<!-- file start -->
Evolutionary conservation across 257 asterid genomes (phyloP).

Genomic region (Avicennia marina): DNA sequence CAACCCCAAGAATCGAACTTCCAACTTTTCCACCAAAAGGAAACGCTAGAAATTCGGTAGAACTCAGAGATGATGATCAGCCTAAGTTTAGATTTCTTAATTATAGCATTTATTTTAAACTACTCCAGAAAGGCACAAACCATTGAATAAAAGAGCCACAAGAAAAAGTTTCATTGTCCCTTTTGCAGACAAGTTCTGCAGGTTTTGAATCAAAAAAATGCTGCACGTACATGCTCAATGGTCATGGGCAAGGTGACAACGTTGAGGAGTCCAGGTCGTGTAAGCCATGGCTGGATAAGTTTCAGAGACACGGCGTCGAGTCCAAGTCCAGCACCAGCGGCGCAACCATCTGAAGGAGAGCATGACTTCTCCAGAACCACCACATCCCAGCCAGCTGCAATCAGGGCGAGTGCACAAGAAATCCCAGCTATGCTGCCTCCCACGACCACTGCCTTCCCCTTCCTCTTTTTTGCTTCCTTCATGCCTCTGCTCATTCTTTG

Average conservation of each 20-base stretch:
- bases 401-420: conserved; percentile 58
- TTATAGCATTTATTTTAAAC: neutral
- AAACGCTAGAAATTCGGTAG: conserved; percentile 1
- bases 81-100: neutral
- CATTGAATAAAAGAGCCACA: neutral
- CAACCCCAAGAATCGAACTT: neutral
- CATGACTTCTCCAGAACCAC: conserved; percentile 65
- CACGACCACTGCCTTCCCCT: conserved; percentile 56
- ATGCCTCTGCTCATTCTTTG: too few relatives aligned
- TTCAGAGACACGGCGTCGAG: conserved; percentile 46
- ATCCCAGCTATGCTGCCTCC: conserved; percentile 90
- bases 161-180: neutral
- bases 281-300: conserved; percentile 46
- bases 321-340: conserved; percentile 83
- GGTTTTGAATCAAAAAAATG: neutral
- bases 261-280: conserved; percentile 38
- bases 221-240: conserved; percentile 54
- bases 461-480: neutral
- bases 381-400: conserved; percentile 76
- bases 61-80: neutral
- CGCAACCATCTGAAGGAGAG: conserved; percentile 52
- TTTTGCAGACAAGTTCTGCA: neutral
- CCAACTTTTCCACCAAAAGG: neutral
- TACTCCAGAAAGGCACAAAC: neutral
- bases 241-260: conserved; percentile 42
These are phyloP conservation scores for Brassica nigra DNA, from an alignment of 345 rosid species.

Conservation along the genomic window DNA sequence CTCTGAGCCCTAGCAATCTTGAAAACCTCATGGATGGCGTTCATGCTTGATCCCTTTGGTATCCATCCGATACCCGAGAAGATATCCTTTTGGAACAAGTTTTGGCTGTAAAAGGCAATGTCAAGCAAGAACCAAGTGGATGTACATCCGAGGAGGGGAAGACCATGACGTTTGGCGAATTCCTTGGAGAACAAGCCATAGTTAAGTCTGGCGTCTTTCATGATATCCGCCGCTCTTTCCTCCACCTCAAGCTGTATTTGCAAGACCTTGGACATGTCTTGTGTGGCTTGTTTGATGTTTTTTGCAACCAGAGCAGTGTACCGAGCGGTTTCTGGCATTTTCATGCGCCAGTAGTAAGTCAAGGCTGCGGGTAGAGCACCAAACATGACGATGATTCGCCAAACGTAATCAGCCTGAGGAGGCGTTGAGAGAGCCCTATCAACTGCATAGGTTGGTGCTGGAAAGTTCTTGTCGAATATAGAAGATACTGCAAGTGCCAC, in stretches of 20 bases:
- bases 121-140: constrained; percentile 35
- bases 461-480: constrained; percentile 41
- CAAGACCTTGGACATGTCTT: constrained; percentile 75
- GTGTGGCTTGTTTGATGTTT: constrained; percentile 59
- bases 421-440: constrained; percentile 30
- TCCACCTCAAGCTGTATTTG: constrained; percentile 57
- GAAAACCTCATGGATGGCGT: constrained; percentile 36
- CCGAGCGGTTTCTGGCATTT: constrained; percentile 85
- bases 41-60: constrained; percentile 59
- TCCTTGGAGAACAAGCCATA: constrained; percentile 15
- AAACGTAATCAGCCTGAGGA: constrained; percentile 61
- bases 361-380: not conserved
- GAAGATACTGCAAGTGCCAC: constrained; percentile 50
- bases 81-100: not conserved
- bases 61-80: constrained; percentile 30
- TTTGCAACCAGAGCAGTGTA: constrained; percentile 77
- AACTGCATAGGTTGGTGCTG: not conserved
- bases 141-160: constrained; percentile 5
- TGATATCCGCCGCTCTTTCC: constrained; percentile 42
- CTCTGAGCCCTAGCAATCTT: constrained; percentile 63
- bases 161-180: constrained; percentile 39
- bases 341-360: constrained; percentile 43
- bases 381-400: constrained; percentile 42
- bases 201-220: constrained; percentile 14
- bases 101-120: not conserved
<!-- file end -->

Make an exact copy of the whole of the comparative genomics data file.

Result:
Evolutionary conservation across 257 asterid genomes (phyloP).

Genomic region (Avicennia marina): DNA sequence CAACCCCAAGAATCGAACTTCCAACTTTTCCACCAAAAGGAAACGCTAGAAATTCGGTAGAACTCAGAGATGATGATCAGCCTAAGTTTAGATTTCTTAATTATAGCATTTATTTTAAACTACTCCAGAAAGGCACAAACCATTGAATAAAAGAGCCACAAGAAAAAGTTTCATTGTCCCTTTTGCAGACAAGTTCTGCAGGTTTTGAATCAAAAAAATGCTGCACGTACATGCTCAATGGTCATGGGCAAGGTGACAACGTTGAGGAGTCCAGGTCGTGTAAGCCATGGCTGGATAAGTTTCAGAGACACGGCGTCGAGTCCAAGTCCAGCACCAGCGGCGCAACCATCTGAAGGAGAGCATGACTTCTCCAGAACCACCACATCCCAGCCAGCTGCAATCAGGGCGAGTGCACAAGAAATCCCAGCTATGCTGCCTCCCACGACCACTGCCTTCCCCTTCCTCTTTTTTGCTTCCTTCATGCCTCTGCTCATTCTTTG

Average conservation of each 20-base stretch:
- bases 401-420: conserved; percentile 58
- TTATAGCATTTATTTTAAAC: neutral
- AAACGCTAGAAATTCGGTAG: conserved; percentile 1
- bases 81-100: neutral
- CATTGAATAAAAGAGCCACA: neutral
- CAACCCCAAGAATCGAACTT: neutral
- CATGACTTCTCCAGAACCAC: conserved; percentile 65
- CACGACCACTGCCTTCCCCT: conserved; percentile 56
- ATGCCTCTGCTCATTCTTTG: too few relatives aligned
- TTCAGAGACACGGCGTCGAG: conserved; percentile 46
- ATCCCAGCTATGCTGCCTCC: conserved; percentile 90
- bases 161-180: neutral
- bases 281-300: conserved; percentile 46
- bases 321-340: conserved; percentile 83
- GGTTTTGAATCAAAAAAATG: neutral
- bases 261-280: conserved; percentile 38
- bases 221-240: conserved; percentile 54
- bases 461-480: neutral
- bases 381-400: conserved; percentile 76
- bases 61-80: neutral
- CGCAACCATCTGAAGGAGAG: conserved; percentile 52
- TTTTGCAGACAAGTTCTGCA: neutral
- CCAACTTTTCCACCAAAAGG: neutral
- TACTCCAGAAAGGCACAAAC: neutral
- bases 241-260: conserved; percentile 42
These are phyloP conservation scores for Brassica nigra DNA, from an alignment of 345 rosid species.

Conservation along the genomic window DNA sequence CTCTGAGCCCTAGCAATCTTGAAAACCTCATGGATGGCGTTCATGCTTGATCCCTTTGGTATCCATCCGATACCCGAGAAGATATCCTTTTGGAACAAGTTTTGGCTGTAAAAGGCAATGTCAAGCAAGAACCAAGTGGATGTACATCCGAGGAGGGGAAGACCATGACGTTTGGCGAATTCCTTGGAGAACAAGCCATAGTTAAGTCTGGCGTCTTTCATGATATCCGCCGCTCTTTCCTCCACCTCAAGCTGTATTTGCAAGACCTTGGACATGTCTTGTGTGGCTTGTTTGATGTTTTTTGCAACCAGAGCAGTGTACCGAGCGGTTTCTGGCATTTTCATGCGCCAGTAGTAAGTCAAGGCTGCGGGTAGAGCACCAAACATGACGATGATTCGCCAAACGTAATCAGCCTGAGGAGGCGTTGAGAGAGCCCTATCAACTGCATAGGTTGGTGCTGGAAAGTTCTTGTCGAATATAGAAGATACTGCAAGTGCCAC, in stretches of 20 bases:
- bases 121-140: constrained; percentile 35
- bases 461-480: constrained; percentile 41
- CAAGACCTTGGACATGTCTT: constrained; percentile 75
- GTGTGGCTTGTTTGATGTTT: constrained; percentile 59
- bases 421-440: constrained; percentile 30
- TCCACCTCAAGCTGTATTTG: constrained; percentile 57
- GAAAACCTCATGGATGGCGT: constrained; percentile 36
- CCGAGCGGTTTCTGGCATTT: constrained; percentile 85
- bases 41-60: constrained; percentile 59
- TCCTTGGAGAACAAGCCATA: constrained; percentile 15
- AAACGTAATCAGCCTGAGGA: constrained; percentile 61
- bases 361-380: not conserved
- GAAGATACTGCAAGTGCCAC: constrained; percentile 50
- bases 81-100: not conserved
- bases 61-80: constrained; percentile 30
- TTTGCAACCAGAGCAGTGTA: constrained; percentile 77
- AACTGCATAGGTTGGTGCTG: not conserved
- bases 141-160: constrained; percentile 5
- TGATATCCGCCGCTCTTTCC: constrained; percentile 42
- CTCTGAGCCCTAGCAATCTT: constrained; percentile 63
- bases 161-180: constrained; percentile 39
- bases 341-360: constrained; percentile 43
- bases 381-400: constrained; percentile 42
- bases 201-220: constrained; percentile 14
- bases 101-120: not conserved